THF FISHER CORRESPONDENCE.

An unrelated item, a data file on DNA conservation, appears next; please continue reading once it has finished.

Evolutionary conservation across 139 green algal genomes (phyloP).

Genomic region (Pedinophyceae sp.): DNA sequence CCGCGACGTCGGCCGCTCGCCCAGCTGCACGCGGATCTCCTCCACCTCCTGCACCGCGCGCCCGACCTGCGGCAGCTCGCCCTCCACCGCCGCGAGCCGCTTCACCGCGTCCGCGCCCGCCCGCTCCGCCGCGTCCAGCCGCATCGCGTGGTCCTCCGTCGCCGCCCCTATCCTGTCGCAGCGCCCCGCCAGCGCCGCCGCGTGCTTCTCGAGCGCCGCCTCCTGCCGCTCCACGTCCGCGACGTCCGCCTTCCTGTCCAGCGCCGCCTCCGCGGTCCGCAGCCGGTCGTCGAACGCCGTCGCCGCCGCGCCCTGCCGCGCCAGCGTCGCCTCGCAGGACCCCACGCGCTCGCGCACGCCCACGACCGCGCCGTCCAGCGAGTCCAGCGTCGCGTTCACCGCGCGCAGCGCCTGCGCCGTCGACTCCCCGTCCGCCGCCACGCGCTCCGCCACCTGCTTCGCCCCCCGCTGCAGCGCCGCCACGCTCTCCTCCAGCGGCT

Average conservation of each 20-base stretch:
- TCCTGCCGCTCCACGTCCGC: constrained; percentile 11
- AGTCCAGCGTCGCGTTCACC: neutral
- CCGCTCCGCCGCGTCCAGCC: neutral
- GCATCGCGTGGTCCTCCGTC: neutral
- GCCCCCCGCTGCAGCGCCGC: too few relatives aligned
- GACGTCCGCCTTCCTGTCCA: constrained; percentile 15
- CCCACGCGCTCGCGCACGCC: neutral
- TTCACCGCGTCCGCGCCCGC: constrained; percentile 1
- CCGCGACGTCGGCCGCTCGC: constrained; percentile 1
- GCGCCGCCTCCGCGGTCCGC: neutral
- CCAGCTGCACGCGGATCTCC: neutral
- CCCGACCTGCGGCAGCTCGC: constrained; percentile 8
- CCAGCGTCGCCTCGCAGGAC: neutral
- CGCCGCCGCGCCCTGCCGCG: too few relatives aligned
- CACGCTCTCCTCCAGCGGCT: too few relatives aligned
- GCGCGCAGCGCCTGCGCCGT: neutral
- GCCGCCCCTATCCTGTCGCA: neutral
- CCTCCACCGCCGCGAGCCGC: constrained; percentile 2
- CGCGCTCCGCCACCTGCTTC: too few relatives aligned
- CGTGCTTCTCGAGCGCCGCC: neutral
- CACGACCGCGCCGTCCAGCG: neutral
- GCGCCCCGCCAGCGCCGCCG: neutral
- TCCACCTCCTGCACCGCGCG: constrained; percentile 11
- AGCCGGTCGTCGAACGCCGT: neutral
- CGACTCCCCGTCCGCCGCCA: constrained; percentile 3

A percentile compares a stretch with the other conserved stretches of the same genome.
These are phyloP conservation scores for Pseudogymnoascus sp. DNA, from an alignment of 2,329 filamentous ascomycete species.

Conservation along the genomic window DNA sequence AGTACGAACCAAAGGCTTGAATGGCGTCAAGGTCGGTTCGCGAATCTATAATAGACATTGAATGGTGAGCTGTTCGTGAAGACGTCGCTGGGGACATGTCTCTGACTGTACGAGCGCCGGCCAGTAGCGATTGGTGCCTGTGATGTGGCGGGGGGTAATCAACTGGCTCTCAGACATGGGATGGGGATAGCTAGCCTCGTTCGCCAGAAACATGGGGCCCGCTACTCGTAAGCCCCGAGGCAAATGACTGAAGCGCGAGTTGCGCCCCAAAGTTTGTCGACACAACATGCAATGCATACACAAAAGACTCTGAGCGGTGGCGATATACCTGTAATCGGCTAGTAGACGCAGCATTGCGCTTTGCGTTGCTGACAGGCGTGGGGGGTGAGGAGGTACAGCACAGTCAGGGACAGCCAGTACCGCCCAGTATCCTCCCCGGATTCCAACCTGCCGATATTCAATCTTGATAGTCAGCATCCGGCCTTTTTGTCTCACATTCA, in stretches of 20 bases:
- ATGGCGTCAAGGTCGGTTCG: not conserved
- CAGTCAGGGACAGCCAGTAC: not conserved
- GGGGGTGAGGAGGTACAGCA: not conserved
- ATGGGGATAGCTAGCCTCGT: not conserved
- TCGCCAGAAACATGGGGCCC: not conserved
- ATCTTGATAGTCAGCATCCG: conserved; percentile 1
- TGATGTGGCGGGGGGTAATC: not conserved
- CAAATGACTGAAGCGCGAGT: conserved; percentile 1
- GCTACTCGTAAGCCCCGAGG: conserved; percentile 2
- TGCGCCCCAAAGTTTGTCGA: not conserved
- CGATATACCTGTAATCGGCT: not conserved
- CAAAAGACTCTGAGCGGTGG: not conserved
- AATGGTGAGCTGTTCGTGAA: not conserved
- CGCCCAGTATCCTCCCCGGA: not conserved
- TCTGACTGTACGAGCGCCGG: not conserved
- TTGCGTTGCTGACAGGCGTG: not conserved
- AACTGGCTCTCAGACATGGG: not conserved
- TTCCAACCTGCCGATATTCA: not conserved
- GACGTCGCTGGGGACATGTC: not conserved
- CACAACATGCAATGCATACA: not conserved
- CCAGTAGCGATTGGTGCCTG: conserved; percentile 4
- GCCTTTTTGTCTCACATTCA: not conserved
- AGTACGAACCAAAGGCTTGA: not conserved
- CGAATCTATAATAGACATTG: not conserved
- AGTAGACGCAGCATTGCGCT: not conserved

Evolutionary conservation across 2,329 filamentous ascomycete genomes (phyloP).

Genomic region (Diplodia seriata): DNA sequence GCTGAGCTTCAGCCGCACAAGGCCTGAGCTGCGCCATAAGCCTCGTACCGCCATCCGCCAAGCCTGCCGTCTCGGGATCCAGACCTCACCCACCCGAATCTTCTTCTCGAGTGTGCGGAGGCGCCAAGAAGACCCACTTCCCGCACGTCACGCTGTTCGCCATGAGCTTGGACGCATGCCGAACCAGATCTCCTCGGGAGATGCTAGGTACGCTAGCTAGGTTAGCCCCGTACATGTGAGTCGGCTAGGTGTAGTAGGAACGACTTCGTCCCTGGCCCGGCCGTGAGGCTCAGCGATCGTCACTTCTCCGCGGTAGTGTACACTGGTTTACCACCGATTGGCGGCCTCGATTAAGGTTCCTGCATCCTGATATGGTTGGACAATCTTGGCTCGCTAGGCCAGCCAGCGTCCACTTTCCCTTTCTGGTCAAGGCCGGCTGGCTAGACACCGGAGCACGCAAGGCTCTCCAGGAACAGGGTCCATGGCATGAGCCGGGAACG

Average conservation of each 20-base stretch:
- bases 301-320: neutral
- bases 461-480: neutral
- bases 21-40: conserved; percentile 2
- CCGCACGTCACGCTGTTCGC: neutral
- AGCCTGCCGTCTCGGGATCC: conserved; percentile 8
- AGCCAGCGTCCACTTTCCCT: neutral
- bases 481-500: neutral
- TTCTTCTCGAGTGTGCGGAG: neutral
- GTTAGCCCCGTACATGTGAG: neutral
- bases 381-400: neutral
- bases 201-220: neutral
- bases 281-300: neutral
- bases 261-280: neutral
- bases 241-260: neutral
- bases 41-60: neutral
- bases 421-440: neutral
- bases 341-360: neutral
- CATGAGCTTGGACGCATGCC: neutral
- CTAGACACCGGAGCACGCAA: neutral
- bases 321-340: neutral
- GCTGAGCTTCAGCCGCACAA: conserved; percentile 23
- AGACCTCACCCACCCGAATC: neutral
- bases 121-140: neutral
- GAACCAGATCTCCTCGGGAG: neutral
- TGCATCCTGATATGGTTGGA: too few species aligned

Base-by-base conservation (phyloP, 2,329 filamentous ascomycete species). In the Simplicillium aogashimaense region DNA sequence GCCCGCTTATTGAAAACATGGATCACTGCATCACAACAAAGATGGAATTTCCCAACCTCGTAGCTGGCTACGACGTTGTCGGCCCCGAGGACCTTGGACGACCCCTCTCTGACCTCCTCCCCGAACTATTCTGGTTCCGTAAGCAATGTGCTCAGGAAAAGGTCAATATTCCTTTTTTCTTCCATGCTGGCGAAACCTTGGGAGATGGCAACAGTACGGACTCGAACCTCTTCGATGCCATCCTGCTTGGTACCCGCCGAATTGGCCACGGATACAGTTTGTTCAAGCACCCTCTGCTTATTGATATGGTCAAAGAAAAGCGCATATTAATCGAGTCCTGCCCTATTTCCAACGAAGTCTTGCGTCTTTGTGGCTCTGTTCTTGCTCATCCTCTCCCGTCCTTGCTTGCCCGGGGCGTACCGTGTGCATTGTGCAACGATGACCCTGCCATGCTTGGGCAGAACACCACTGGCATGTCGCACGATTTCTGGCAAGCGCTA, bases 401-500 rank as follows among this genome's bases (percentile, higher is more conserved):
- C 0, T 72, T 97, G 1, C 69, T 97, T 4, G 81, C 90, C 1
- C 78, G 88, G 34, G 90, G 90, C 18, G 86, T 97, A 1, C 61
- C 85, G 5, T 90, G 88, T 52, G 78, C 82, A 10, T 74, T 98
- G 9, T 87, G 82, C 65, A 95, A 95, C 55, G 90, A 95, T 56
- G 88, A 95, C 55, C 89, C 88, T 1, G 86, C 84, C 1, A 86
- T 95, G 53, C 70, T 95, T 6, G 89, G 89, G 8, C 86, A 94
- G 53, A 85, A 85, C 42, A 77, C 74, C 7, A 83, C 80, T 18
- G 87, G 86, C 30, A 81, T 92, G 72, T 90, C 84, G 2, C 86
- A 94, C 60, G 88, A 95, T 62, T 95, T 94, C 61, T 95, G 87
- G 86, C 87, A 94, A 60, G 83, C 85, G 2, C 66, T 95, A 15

The voluminous correspondence which has taken place between Mr Fisher and the Premier m connection with the former's practioally enforced retirement from the Ministry, is now publio property, having been laid upon the table of the House and published m extenso by the Wellington papers. It occupies some 30 columns of ecaaU print, and will be waded through by only a very few persons, and even these will scarcely be repaid for the pains taken m its perusal. It discloses two prominent facts, the first being that the present Cabinet has long been a house divided against itself, the personal relations as between some of the members towards others being or having been of anything but a friendly nature, and the second that Mr Fisher has clearly acted m a manner which rendered his continuance m the Ministry a mat ter of impossibility. He seems to have no notion of the obligation of a Cabinet Minister to 'keep the counsel of his colleagues, and is sharply taken *to task by the Premier as to his indiscretions (to use a mild term) m this respect, and as regards the brewery prosecutions has undoubtedly the worst oi the case. In connection with the matter of the Junction Brewery, the conclusion of any unprejudiced reader of the papers must, we think, be that as Commissioner of Customs Mr Fisher's endeavor to obtain the reversal of the action of the authorities m respect to Gilmer, when he showed no such tenderness as towards other offenders^ proved that he was guilty of a partiality which rendared him unfit for the position as bead of the Department. His reply to the Premier exstending over sixty -eight pages of manuscript m no way satisfactorily explains the matter, and the general verdict must be that any suffering which ho experienced m loss of prestige as a public man is due to his own imprudence. Jt is a thousand pities he did not accept the consequences of his indiscretion without deluging the papers with a flood of printed matter full of uncdmplinientary allusions to his late colleagues, jmd of tales w^iich should not be tpld out of" school, and indeed the whole affair was one of the most regrettable nature and one that it is desirable should be buried iv obliviou as poon. a? poggible
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